Two years after the online course evaluation system was first introduced in spring 2010, the University Registrar has completely eliminated paper evaluations this semester in addition to  posting evaluation results alongside course descriptions on MyAccess.

According to Manager of Faculty Evaluations Caitlin Harding, the online evaluation system was an optional choice for faculty until spring 2011. In fall 2011, the online evaluation became the default, and paper surveys remained an option for faculty. This is the first semester in which all evaluations must be conducted online.

University Registrar John Pierce explained that the Center for New Designs in Learning and Scholarship recommended the transition to improve the quality of course assessments.

“There are more opportunities for error with paper,” he said.

Pierce added that online evaluations allow professors to add customized questions, which generates more relevant responses.

Associate professor of French Andrew Sobanet, who has used paper evaluations until this semester, added specialized questions to his online course evaluations this year but had mixed feelings about the online system.

“The only negative thing I see in the online-only evaluation is that there has to be a mechanism put in place where we maximize student participation,” Sobanet said. “Otherwise you get the weird self-selection you see on Rate My Professor, where evaluations are more polarized.”

Another source of concern is that since the web option was launched, response rates for web-based evaluations have been lower than previous response rates for paper-based evaluations.

In spring 2011, paper-based evaluations yielded an 86.9 percent response rate while web-based evaluations yielded a 77 percent response rate. In fall 2011, the respective numbers were 92 percent and 71.1 percent.

Georgetown University Student Association President Clara Gustafson (SFS ’13) pointed out that the decline in response rates elicited concerns among faculty.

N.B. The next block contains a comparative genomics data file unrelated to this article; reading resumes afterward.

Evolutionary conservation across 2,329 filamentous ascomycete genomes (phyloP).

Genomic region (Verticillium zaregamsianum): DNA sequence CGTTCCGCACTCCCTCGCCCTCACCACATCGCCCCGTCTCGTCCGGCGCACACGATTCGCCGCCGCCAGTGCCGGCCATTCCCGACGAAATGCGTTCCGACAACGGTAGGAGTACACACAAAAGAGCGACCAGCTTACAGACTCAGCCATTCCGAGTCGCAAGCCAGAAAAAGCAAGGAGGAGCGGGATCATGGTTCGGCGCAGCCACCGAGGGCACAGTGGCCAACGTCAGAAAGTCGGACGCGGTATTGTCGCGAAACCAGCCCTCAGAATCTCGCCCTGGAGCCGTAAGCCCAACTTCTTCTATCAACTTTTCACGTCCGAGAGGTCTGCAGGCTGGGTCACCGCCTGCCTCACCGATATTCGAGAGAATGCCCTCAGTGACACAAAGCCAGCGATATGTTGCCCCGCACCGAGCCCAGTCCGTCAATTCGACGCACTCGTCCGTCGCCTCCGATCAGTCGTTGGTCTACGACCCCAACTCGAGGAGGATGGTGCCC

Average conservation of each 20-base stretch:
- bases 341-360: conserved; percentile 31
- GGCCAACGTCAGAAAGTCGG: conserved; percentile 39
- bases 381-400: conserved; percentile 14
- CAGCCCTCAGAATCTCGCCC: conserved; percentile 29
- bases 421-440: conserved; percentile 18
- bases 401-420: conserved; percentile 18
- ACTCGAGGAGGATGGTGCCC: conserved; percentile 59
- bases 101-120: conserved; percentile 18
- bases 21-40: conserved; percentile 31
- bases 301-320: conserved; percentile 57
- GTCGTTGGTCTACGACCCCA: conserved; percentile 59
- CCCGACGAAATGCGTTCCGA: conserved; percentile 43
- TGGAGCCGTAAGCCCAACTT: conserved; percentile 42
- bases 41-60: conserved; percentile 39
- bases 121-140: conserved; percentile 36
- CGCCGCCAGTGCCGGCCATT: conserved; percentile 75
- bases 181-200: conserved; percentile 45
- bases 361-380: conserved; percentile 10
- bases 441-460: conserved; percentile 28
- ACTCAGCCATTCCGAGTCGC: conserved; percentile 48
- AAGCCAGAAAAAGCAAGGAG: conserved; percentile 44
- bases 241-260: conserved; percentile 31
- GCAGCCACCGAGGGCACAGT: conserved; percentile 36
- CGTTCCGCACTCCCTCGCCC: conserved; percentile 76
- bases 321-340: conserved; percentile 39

“A lot of faculty and staff were worried that they wouldn’t get the kind of percentage responses that they had in the past, since when they required us to do it in class it’s basically 100 percent participation,” Gustafson said.

Despite the drop in response rates for web-based course evaluations during the transition period, Harding expressed optimism that they will eventually increase.

“Nearly all institutions with an online course evaluation system report seeing a drop in response rates when the online system [is] initially rolled out, but these institutions also report a gradual  return to prior response rates or higher over the years following the conversion,” Harding wrote in an email.

According to Harding, Cornell University saw an increase from 50 percent to 70 percent after the full transition, while Brigham Young University also had a similar increase from 50 percent to 72 percent.

Harding pointed out that other universities’ experiences indicate that the most important factor in raising response rates is high-quality and frequent communication from instructors directly to their students.

“The idea is that if instructors encourage, welcome and explain their use of student feedback, the students will understand that their contributions make a difference and will be more likely to respond,” she wrote in an email.

As part of an effort to encourage students to complete course evaluations online, the registrar has created prize raffles offering iPads, iPod Shuffles and iPod Touches.

In order to make the survey process easier and increase student awareness about the importance of evaluations, the registrar has also sent out regular reminder emails to students with log-in information and links to the evaluations included.

Students were mostly in favor of the online evaluations, but also agreed that they could lead to a lower response rate.

“People who do fill them out are going to fill them out more honestly and put a little more thought into it than they would if they were just trying to do it at the end of class,” Bo Julie Crowley (COL ’15) said. “They might get a lower overall turnout but the responses will be more accurate.”

Pierce stressed the importance of maintaining response rates, as faculty members and academic departments rely heavily on course evaluations to improve their teaching and programming.

“The faculty in general takes evaluations seriously and uses responses to make continual improvements to courses. The institution relies on numerical results in merit review and tenure. We take it as a serious opportunity to solicit thoughtful feedback from students and actually use it to inform important decisions,” Pierce said.

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